What are we celebrating in our observance of the Reign of Christ? The very words suggest magnificence and great power – the grandeur of a king whose rule exceeds all others.
Then why this gospel text?
These last few moments of Jesus’ life seem, at first, to run counter to all we might value in the world, let alone a royal ruling over it all.
To be with Jesus in this moment on the cross – as we celebrate his reign – invites us to consider the ways use of the language of royalty and ruling risks missing the whole point of the gospels, because of the way “king” or “ruler” might connote a fixed sense of order, rather than a dynamic sense of God’s action on earth.
The Reign of Christ, then, is not really about replacing an earthly ruler with a heavenly one. In the proclamation throughout Luke’s gospel that “the kingdom of God is near you” (and, in some interpretations, “within you”), Jesus is clearly not referring to regime change. (Isn’t THAT a relief!) Instead, he seems to be announcing something like potential – the potential that comes of an entirely different way of being in relationship with God and with each other. It’s not the ruler that changes, but the realm in which we live. To be with Jesus at this moment on the cross and to make it emblematic of his reign, means that everything we thought we knew about rulers and realms gets turned on its head.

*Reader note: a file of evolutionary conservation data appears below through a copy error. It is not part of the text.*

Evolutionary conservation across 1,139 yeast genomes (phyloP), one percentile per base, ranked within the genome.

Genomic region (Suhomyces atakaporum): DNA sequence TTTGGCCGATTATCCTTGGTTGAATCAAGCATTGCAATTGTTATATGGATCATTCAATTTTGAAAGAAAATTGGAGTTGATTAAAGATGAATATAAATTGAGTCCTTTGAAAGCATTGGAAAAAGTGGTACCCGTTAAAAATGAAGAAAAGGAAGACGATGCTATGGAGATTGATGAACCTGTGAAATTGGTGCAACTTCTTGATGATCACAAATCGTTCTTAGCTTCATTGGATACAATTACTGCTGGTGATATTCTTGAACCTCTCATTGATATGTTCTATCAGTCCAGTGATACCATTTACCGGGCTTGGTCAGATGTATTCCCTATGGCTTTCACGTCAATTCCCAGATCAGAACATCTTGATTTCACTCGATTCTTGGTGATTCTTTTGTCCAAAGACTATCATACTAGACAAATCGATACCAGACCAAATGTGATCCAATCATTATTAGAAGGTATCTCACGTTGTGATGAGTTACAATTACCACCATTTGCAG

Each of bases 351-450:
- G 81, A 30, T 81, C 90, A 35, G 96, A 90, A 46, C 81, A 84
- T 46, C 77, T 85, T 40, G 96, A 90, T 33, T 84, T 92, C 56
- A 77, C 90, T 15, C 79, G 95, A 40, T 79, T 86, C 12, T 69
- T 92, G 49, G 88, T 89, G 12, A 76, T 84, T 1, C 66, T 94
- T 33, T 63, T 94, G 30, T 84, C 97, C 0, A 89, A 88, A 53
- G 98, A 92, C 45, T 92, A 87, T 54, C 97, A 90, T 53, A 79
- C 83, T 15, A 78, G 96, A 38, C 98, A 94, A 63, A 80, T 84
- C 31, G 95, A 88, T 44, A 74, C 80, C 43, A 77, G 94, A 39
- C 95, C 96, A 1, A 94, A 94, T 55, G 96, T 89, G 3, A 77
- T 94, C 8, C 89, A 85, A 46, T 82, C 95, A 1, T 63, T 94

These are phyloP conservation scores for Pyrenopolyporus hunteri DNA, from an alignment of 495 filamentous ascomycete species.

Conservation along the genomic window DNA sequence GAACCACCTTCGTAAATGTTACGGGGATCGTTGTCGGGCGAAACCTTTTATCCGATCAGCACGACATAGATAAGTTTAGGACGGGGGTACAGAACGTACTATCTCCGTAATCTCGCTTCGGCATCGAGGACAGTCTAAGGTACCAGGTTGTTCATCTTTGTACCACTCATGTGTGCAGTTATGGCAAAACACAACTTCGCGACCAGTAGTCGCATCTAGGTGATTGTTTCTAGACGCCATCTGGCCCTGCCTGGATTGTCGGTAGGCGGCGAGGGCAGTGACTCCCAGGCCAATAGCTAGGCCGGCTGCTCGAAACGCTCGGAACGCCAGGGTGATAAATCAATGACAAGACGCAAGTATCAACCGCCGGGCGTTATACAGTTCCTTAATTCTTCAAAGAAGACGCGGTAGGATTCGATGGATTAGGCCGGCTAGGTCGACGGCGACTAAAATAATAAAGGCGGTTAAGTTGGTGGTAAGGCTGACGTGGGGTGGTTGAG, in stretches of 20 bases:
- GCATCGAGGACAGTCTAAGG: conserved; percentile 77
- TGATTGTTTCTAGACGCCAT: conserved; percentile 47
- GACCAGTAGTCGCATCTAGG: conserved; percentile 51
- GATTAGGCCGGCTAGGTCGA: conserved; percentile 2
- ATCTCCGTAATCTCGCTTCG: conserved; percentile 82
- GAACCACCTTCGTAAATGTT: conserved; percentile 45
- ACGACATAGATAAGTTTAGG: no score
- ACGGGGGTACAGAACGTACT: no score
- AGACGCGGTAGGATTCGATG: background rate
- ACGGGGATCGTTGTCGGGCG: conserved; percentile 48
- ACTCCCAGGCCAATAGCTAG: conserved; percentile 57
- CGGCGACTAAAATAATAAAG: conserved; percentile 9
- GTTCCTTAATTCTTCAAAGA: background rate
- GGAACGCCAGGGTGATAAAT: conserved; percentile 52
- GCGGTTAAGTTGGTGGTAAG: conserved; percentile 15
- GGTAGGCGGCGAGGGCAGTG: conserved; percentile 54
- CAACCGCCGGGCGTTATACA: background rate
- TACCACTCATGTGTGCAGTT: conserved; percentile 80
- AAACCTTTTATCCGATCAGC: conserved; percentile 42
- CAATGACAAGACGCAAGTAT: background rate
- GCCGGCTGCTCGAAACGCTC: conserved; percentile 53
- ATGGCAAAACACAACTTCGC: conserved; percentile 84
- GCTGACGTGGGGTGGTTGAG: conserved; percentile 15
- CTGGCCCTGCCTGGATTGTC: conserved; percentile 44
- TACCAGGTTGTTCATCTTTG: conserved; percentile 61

And, an entirely new reality, of course, is difficult to conceptualize.
Let’s begin by acknowledging that the realm of God over which Christ is King is not lurking somewhere “out there”. Jesus tells us it’s in our very midst – even inside us. This means, then, that we live in both worlds.
It’s easy to imagine why some would want to push Jesus’ realm out of the heart and into the future somewhere. It might even have to do with retreating from the worldly world through which our hearts are moving. But there’s almost no way to escape the truth that we’re held in the tension – the paradox – of living in two worlds.
Much of our life is governed by the rules of this world – rules that, while they can and are often improved, will never fully shepherd into reality all the justice, mercy and joyful humility that God offers us.
But you know Jesus’ intention for the world has made a real impact upon you if you feel a sense of dissatisfaction (to put it mildly) with the way things are. If you feel moved to do something kind and compassionate – even joyful – in response to fear and hatred when they rise up around you, then you may have a genuine sense of what it is we celebrate today in the observance of Christ’s Reign.
Suddenly, our gospel passage makes more sense.